Thought no more about it until when, on my way out the side-door of a Dublin public house, the worst nightmare occurs. A very exhausted looking man, now suffering from alopecia and wearing a ragged turtleneck jumper (why do they always wear turtleneck jumpers), rushes up me while at the same time delving into a plastic shopping bag. Feigning non-recognition, my attempt at making the getaway thwarted by his physically blocking the door. Nail-bitten fingers produce the manuscript of telephone book thickness. Absolute worst nightmare. He holds it up, relic like, pushes it toward me, going on, reminding me of the money he could ill afford buying drinks that night, his suspicion that I’d been avoiding him since, that my promise is a promise, etc, etc. All that honour stuff. So, with what honour I actually do have (pitifully little as it happens), I put the telephone book into the boot of my car, promising the promise. Awful. Tried to read it. Dreadful.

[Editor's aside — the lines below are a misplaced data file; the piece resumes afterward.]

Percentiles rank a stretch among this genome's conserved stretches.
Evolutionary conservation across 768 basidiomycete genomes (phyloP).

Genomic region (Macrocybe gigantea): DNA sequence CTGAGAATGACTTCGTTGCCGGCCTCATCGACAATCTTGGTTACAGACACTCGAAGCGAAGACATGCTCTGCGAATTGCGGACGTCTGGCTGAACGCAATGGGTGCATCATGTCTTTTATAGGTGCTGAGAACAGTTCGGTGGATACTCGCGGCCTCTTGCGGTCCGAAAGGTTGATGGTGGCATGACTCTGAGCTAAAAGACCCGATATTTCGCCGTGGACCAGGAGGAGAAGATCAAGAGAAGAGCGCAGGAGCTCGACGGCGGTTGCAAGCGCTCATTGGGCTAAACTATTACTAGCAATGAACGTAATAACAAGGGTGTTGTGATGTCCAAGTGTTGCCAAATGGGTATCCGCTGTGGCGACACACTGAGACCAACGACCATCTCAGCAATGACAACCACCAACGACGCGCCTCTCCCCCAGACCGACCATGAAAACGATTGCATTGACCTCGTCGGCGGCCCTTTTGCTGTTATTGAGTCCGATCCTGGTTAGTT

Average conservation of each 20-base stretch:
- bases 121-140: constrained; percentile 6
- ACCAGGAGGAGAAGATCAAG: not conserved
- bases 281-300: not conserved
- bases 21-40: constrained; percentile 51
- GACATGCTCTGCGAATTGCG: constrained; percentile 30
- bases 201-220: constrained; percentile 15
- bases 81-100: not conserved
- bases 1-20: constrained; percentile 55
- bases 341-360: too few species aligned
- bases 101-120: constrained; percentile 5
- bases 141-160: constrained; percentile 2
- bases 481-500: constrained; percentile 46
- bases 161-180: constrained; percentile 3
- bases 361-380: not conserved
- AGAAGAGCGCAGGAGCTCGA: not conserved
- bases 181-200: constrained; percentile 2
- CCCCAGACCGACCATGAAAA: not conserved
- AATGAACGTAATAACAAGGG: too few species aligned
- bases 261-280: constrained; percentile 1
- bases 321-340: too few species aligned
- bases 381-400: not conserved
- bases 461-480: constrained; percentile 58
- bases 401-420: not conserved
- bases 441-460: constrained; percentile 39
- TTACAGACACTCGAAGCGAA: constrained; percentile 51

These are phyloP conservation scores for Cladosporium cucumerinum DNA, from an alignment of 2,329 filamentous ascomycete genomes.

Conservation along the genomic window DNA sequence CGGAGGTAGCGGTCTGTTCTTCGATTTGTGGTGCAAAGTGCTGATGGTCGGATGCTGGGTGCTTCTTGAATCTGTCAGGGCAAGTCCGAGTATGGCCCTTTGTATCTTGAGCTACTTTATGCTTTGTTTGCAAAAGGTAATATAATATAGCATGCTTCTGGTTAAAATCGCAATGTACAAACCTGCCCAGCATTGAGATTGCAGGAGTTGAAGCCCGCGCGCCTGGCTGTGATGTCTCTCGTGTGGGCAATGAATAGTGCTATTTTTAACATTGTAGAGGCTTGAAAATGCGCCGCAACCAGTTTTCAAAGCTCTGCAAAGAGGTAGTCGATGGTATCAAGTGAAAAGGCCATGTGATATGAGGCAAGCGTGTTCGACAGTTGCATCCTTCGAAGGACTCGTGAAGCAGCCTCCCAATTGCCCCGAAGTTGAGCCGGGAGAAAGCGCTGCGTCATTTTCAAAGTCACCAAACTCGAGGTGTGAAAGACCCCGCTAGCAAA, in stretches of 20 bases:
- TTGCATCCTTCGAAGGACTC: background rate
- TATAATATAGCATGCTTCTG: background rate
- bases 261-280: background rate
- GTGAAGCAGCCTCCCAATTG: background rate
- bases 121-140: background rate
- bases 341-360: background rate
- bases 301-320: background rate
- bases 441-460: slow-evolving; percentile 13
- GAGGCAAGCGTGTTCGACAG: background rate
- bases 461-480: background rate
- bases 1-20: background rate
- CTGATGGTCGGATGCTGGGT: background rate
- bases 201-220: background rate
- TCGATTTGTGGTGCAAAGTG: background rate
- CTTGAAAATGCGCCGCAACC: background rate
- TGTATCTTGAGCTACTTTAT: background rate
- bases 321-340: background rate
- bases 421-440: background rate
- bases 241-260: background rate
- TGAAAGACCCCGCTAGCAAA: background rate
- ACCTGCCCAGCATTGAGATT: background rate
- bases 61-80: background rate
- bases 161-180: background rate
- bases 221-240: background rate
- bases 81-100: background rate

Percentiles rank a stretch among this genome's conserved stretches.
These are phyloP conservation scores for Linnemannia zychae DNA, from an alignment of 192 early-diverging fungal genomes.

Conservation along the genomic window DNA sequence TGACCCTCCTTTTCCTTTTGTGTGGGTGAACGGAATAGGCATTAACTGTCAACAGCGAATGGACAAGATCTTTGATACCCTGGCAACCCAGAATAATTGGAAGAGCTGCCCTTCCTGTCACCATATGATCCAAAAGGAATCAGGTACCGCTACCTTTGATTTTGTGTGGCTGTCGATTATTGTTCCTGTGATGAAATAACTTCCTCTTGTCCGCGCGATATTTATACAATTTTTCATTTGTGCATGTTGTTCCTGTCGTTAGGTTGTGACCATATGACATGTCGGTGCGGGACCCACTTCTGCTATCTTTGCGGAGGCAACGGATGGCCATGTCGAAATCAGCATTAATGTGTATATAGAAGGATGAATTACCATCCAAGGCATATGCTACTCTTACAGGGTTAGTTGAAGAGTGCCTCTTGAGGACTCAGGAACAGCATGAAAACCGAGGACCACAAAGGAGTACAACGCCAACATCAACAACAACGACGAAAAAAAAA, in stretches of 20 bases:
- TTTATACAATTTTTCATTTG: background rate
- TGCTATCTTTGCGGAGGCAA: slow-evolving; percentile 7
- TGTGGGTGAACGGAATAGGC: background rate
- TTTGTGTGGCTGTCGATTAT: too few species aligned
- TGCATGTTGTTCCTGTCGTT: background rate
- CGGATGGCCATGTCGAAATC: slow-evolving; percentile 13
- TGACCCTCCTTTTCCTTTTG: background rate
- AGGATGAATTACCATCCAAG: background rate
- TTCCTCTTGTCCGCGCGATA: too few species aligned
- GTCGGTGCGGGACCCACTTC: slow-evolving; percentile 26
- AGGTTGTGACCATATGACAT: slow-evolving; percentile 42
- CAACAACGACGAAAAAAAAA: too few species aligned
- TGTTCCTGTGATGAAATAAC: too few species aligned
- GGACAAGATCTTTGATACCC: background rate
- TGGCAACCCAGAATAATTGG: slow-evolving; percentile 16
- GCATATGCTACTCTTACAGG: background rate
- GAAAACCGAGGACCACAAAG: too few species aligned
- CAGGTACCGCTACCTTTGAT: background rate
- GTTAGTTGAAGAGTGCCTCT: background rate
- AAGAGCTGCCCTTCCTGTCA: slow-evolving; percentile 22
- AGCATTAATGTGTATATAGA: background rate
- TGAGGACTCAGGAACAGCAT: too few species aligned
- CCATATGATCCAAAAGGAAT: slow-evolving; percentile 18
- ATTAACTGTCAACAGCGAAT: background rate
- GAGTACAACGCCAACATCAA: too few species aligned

The following week bring it up, casually as I could, during my visit to Mr. Donleavy. According to literary circles in Dublin, I say, rumour exists of a possible new Joyce in our midst. We could have, if word is to believed, a young writer of such promise that he might actually change how we all look at the world. Tarted it up too much but....
“Really?”, Donleavy says.
“Yes, and not only that, I was lucky enough to actually meet him, snatched his latest manuscript out of his hand to show to you”